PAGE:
How a Pizza Shop Owner Reportedly Turned DoorDash’s Own Fee Structure Against It

The coronavirus pandemic has, for now at least, dramatically altered the way Americans shop and eat. While social distancing and stay-at-home orders have blown a massive hole in the restaurant industry—the CEO of the reservation website OpenTable recently warned that one in every four restaurants may never reopen—deliveries have skyrocketed. According to finance magazine Barron's, restaurant delivery sales are up 70 percent from where they were at the same time last year, and orders are on average 24 percent bigger than they used to be.

Delivery services like GrubHub, UberEats, and DoorDash may be racking up orders, but the restaurants actually making the food are feeling the squeeze. As middlemen, those delivery services charge fees and commissions to the restaurants they work with, sometimes as high as 30 percent in cities or states that haven't regulated them, according to the Los Angeles Times. One especially notorious example: Chicago pizzeria owner Giuseppe Badalamenti shared his March invoice from GrubHub, and after commissions, fees, adjustments, and promotions, he was left with a mere $376.54 of his restaurant's $1,042.63 sales.

Related Video: Running a Restaurant During the Coronavirus Lockdown

At least one restaurant has been able to strike back, though. In the tech industry newsletter Margins, Ranjan Roy writes about getting contacted by a friend, who owns a pizza shop, for help. Despite never agreeing to work with DoorDash, Roy's friend discovered that there was a DoorDash-linked "order delivery" button on the restaurant's Google listing. And it was causing him headaches:

DoorDash was causing him real problems. The most common was, DoorDash delivery drivers didn't have the proper bags for pizza so it inevitably would arrive cold. It led to his employees wasting time responding to complaints and even some bad Yelp reviews. But he brought up another problem—the prices were off. He was frustrated that customers were seeing incorrectly low prices. A pizza that he charged $24 for was listed as $16 by DoorDash.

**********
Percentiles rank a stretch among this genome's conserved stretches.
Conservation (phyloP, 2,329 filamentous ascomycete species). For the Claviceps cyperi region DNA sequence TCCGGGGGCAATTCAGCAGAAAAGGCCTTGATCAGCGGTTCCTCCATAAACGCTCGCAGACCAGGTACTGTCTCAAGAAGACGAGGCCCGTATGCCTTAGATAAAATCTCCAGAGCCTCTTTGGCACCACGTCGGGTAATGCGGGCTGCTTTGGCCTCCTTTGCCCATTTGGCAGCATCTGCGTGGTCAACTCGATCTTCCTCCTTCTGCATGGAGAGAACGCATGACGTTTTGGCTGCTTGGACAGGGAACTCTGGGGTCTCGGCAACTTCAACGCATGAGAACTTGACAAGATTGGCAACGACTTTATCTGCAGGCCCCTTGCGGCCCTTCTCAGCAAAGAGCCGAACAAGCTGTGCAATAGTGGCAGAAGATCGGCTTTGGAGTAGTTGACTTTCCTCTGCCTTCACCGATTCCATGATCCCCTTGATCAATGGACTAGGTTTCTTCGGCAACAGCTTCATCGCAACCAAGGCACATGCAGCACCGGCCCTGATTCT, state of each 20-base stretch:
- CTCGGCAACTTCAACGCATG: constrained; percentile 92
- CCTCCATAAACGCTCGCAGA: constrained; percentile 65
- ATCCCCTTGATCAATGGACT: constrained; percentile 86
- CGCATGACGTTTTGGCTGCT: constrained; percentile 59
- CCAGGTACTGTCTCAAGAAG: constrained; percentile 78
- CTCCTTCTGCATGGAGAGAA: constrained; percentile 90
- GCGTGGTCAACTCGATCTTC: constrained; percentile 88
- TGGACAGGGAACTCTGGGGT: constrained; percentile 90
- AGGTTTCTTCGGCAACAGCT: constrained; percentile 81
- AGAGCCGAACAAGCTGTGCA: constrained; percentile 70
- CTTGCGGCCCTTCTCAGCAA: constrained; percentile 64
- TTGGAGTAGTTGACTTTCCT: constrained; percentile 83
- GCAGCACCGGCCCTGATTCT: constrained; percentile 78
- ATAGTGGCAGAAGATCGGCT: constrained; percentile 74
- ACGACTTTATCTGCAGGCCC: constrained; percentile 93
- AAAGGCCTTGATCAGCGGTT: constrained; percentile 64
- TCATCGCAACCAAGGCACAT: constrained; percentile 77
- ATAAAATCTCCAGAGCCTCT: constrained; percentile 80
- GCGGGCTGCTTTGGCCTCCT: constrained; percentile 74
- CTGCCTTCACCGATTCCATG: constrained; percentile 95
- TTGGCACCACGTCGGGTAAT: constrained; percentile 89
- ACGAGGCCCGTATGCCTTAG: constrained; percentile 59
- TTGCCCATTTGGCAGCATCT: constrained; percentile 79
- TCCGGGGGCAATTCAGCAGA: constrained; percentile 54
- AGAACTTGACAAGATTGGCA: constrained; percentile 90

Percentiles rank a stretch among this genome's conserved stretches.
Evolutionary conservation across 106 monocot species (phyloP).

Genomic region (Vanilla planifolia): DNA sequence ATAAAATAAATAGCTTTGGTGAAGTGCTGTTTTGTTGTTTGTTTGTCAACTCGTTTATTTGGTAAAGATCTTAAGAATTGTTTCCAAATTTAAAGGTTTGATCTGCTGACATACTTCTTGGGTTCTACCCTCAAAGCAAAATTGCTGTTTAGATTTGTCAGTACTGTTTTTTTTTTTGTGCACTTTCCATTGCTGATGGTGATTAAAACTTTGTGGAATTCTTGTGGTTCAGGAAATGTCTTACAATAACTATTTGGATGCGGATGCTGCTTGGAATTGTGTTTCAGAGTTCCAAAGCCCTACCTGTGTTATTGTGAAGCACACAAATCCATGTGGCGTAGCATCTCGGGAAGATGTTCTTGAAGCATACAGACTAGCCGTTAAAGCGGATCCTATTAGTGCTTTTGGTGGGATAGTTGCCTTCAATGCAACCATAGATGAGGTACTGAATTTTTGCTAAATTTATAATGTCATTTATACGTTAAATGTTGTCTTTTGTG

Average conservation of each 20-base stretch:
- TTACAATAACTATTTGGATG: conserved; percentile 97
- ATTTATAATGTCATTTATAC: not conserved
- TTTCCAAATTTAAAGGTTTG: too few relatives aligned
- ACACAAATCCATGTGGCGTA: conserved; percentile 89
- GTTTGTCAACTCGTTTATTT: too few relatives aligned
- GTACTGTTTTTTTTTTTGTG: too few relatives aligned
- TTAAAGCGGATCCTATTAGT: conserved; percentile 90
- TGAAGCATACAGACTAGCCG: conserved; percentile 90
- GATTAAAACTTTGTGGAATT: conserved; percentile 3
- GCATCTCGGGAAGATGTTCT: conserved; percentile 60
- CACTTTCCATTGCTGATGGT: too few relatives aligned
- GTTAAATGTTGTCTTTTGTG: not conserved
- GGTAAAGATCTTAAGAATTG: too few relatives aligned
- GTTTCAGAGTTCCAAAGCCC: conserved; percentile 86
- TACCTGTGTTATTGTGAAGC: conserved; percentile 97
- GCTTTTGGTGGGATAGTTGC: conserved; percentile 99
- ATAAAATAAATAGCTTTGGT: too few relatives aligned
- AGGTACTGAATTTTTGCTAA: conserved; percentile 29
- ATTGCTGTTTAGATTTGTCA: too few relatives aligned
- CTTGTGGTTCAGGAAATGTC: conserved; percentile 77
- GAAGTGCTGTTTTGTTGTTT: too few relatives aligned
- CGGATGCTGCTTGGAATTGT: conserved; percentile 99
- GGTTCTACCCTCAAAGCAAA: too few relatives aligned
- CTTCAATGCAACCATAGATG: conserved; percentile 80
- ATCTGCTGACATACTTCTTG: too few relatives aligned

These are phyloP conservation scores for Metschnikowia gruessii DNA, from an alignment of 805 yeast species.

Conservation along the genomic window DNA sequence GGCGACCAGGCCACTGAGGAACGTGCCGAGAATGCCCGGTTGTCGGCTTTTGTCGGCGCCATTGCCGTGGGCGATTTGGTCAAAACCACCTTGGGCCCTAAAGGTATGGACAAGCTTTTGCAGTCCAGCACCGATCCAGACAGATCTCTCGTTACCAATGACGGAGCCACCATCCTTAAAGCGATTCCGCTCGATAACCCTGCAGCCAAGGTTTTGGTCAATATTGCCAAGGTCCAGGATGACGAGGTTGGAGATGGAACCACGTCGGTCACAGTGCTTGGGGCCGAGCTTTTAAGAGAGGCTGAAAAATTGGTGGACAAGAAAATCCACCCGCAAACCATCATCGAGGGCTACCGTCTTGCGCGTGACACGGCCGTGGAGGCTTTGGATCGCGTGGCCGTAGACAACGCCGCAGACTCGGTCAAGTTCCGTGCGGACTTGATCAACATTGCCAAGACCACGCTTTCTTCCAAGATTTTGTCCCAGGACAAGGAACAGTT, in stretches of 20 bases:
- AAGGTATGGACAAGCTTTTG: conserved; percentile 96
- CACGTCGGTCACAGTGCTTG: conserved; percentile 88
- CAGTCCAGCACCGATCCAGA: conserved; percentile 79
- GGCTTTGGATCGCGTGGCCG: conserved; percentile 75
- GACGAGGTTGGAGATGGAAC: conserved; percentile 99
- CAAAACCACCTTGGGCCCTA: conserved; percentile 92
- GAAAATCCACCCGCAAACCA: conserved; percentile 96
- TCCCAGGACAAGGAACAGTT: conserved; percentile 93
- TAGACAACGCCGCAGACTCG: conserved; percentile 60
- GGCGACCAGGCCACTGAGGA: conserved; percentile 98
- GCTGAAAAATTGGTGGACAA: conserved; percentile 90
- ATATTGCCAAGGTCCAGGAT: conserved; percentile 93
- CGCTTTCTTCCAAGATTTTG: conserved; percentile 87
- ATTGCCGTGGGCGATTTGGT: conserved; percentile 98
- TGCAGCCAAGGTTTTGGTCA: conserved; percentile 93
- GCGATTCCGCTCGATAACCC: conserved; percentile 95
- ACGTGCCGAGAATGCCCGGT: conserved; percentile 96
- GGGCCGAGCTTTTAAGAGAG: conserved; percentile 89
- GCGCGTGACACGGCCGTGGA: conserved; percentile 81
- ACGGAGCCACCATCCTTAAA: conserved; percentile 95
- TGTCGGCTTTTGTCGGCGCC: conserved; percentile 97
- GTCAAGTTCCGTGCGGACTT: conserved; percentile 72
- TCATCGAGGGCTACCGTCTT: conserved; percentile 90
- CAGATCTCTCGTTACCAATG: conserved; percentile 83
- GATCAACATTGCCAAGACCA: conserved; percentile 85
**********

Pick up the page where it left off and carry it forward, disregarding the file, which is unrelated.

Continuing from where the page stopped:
That price discrepancy is the result of DoorDash scraping data from the restaurant's website—because of the layout, DoorDash was pricing a specialty pizza ($24) the same as a basic cheese one ($16). If a customer ordered the specialty pizza, they only paid $16 to DoorDash, while DoorDash had to pay the full $24 to the restaurant when they picked up the pizza. In other words, it's the perfect recipe for a short grift.

Roy crunched some numbers and found that if his friend ordered 10 pizzas himself, he'd make about $10 in profit after the cost of ingredients. But if he just put topping-less dough in the boxes—after all, he's not going to complain since he's the one receiving the delivery—the profit jumps to $75 for every order of 10 pizzas. Roy's friend reportedly tried this for several nights, partly because they were both curious to see how long it would take DoorDash to notice. Apparently, they never did.

"Was this a bit shady?" Roy writes. "Maybe, but fuck DoorDash. Note: I did confirm with my friend that he was okay with me writing this, and we both agreed, fuck DoorDash."

Like other delivery apps, DoorDash relies on gig workers, for whom they don't have to provide insurance, among other things. Despite those absurdly low labor costs and the heaps of commissions restaurants have to pay, delivery services are still struggling to actually turn a profit—DoorDash, for example, lost $450 million last year. And while Uber claims that UberEats is its most profitable division, UberEats lost $460 million in just one quarter in 2019.

Originally Appeared on GQ